• Uncategorized
  • 0

You Be the English Teacher

By Deborah

Take a look at this newspaper lead from the Deseret News. It’s an innocuous article about one of the (increasingly commen?) modesty fashion shows in LDS circles.

But this sentence is truly a gem. Examine it logically, culturally, rhetorically, symbolically . . . can you improve upon it?

“When Kelsey Hiskey walked down the runway last week dressed in her white, ruffled wedding dress with her fiance, Jared Glenn, the point of the faith-based fashion show was clear: when young women wear modest attire through their teen years, they are creating a pathway to their church’s temple marriage.”

Okay, I’m done being irreverent. Back to correcting papers.

P.S. Send some prayers Tracy’s way tonight.

P.P.S. For a discussion about modesty fashion shows gone astray, check out this post at MMW.


Deborah is K-12 educator who nurtures a healthy interest in reading, writing, running, ethics, mystics, and interfaith dialogue.

You may also like...

No Responses

  1. Ana says:

    My take:

    It’s just way too much to put into one sentence. Similarly, it’s way too much to put onto one choice (the choice of clothing).

    I’d rewrite it this way:

    “Kelsey Hiskey walked down the runway in a white, ruffled gown, her fiance Jared Glenn by her side. The message of this modesty-fashion-show finale was clear: Modest dress is one important standard for young women who want to marry in their church’s temples.”

    I’m always sad to see modesty talk ridiculed. It’s not an unimportant topic at all. But it’s also not the sole key to preparing for the temple.

  2. Alisa says:

    I love modesty. I am obsessed with these BYU Student Honor Code posters promoting it: http://sha.byu.edu/index.php?option=com_content&task=view&id=5230&Itemid=5609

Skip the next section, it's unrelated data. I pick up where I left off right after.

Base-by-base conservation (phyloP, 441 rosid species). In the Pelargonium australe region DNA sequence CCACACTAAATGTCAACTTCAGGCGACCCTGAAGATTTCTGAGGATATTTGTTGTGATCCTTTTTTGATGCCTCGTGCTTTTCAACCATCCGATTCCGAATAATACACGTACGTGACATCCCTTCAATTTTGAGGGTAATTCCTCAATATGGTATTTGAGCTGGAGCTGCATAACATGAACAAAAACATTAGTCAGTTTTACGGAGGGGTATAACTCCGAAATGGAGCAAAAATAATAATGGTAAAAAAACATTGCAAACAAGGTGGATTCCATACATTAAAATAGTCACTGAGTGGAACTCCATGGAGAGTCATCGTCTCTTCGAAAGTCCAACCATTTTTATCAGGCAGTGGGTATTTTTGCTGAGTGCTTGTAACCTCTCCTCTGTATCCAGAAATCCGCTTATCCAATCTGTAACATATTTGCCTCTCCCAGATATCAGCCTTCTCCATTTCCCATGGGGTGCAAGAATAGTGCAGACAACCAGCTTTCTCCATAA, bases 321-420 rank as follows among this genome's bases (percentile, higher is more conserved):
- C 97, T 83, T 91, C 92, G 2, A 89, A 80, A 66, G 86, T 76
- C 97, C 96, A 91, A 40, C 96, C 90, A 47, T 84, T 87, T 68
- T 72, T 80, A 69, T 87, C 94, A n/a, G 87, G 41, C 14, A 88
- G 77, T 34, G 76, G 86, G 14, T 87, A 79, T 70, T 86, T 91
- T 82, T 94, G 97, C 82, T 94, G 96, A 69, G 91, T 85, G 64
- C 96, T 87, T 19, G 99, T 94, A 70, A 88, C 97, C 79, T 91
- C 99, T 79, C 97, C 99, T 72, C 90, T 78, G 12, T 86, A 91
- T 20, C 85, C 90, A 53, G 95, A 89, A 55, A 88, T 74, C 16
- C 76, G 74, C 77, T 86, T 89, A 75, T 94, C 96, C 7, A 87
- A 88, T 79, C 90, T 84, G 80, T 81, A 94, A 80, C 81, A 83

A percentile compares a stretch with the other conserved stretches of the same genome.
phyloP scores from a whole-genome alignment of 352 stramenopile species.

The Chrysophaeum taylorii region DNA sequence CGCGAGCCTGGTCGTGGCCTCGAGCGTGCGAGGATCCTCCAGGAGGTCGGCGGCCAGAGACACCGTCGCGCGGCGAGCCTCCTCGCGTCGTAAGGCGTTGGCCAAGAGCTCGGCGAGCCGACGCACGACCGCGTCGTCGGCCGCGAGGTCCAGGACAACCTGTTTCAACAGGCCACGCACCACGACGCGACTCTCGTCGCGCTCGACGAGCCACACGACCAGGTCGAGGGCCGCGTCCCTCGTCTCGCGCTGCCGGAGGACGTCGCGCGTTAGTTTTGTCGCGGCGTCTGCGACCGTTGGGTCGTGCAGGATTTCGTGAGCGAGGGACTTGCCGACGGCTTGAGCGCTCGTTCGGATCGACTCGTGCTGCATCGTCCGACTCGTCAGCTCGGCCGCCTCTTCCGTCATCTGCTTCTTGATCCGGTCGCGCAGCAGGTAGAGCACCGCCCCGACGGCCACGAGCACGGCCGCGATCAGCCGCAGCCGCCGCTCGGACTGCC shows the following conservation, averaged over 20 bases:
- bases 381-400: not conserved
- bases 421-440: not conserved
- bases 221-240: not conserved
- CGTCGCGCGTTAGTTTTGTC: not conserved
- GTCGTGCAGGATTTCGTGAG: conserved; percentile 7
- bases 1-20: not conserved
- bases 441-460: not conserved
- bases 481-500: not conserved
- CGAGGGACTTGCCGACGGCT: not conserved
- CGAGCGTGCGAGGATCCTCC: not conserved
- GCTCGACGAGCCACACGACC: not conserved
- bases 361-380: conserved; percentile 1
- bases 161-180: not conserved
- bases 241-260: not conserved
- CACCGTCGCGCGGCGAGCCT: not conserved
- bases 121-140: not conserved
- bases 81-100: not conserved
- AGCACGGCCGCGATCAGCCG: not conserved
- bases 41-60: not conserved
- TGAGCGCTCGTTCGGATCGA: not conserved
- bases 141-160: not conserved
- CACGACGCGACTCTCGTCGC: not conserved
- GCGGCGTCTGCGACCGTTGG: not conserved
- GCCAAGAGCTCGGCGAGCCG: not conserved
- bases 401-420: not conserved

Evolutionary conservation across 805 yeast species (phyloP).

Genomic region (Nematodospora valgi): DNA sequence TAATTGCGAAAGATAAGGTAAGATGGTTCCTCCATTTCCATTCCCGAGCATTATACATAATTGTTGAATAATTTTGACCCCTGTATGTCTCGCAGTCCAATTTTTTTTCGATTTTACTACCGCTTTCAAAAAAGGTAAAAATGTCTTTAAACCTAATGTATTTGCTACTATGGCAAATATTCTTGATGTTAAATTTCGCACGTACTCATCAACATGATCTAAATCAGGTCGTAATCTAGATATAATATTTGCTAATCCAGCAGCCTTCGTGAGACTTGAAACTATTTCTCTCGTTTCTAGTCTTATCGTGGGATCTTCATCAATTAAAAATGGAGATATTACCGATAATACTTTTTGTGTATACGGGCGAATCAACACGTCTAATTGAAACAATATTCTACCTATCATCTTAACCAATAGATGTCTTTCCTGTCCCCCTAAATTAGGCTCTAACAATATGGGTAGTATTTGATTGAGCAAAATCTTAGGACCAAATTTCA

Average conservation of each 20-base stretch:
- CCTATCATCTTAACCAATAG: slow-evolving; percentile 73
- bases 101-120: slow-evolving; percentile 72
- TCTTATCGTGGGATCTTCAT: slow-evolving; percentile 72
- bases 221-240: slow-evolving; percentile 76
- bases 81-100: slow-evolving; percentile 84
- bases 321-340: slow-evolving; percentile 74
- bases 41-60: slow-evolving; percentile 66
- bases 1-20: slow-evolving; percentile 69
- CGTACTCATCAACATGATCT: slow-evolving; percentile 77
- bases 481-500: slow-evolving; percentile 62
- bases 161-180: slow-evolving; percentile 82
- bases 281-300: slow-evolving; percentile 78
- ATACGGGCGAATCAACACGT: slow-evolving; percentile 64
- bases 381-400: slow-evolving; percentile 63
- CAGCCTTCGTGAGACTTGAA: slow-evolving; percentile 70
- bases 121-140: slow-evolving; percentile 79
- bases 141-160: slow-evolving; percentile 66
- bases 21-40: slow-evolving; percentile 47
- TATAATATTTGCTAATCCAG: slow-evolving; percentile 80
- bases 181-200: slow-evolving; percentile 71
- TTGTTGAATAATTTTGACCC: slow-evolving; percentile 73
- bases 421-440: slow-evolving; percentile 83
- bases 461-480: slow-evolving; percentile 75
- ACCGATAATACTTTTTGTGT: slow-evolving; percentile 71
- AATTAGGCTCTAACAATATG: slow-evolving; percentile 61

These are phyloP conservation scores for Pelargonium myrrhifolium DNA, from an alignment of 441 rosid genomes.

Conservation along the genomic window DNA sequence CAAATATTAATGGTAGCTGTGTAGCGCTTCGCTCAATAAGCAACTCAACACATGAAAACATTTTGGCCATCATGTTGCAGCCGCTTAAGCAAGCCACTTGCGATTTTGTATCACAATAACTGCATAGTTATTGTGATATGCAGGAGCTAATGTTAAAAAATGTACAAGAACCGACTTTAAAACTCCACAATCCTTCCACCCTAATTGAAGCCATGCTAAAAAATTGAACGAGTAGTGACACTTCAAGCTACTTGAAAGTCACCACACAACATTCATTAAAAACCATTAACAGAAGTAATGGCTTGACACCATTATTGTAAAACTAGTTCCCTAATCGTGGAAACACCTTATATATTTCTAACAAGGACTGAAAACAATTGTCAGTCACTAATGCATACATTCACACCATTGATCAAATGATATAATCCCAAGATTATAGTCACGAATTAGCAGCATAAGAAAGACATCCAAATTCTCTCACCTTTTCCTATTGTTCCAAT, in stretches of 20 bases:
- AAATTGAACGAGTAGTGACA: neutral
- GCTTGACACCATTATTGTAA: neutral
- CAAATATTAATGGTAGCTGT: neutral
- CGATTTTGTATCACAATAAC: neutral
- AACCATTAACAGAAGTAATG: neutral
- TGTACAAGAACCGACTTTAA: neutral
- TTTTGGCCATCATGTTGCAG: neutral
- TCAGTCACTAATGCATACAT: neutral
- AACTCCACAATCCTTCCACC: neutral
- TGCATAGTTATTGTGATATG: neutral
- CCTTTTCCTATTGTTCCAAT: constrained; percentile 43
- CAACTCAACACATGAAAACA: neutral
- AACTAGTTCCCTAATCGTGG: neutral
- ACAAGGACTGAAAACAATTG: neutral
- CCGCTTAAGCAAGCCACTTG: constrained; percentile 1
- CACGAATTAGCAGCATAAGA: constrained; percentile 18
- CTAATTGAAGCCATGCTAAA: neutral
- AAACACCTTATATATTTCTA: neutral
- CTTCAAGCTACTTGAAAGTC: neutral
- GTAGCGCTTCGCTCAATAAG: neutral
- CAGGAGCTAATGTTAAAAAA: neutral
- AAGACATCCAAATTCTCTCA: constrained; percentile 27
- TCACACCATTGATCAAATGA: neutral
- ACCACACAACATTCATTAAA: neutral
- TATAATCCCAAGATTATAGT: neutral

Always good for a laugh. In the meantime, I too, am avoiding grading research papers. *Sigh*

  3. tracy m says:

    You have no idea how very much I need them tonight. Thank you, more than I can express.

  4. Deborah says:

    Ana: “It’s just way too much to put into one sentence. Similarly, it’s way too much to put onto one choice (the choice of clothing).”

    !Bingo! Modesty, humility, prudence, wisdom = all good things. Straight line from one-piece bathing suit to happily ever after = dangerous. And worth an ounce of ribbing to keep things in perspective. Any of you read that Carl Broderick Women’s Conference talk about the “yellow brick road to the temple” YW standard’s night he attended when he was stake president? . . . I’ll see if I can find and quote from that later this evening.

    Alisa: Wow! Honor code Mormonads? I had never seen those!

    Tracy: (Hugs)

  5. Heather O. says:

    I picture women wearing modest clothing, beating back the jungle to create a pathway to the elusive temple hidden in the trees.

  6. catfight says:

    I picture a bunch of women sitting around ripping apart other women because they happen to have opinions that are a bit on the conservative side.

  7. Jana says:

    What I find ironic in this quote is that so many of the single LDS guys I know/knew aren’t interested in marrying the girls in the modest clothes. They are interested in the girls who have some sex appeal and/or who challenge the norms of LDS modesty. Certainly that’s a gross generalization, but it’s been my experience nonetheless.

    Personally I think there are many, many important qualities that I hope my kids look for in a future spouse that have nothing to do with the cut of their clothes. The clothes seem superficial and irrelevant, IMO.

  8. Caroline says:

    “Modesty, humility, prudence, wisdom = all good things. Straight line from one-piece bathing suit to happily ever after = dangerous.”

    Deborah, amen.

  9. Lessie says:

    My experience has been similar to Jana’s. While I was in college, the girls who dressed modestly didn’t get the dates. The girls who pushed the envelope sure did though. My still single sister still stews about this. She tries so hard to be what she thinks righteous men want her to be, only to find out that she’s mistaken (or that we’re out of righteous men). Anyway, I worry about modesty talks. I think they raise way too much fear of our bodies. Of course, I also worry about objectification talks, ’cause I think they have the same result. Either way, these girls end up completely confused about who gets to make their decisions and which authorities they should listen to.

Leave a Reply

This site uses Akismet to reduce spam. Learn how your comment data is processed.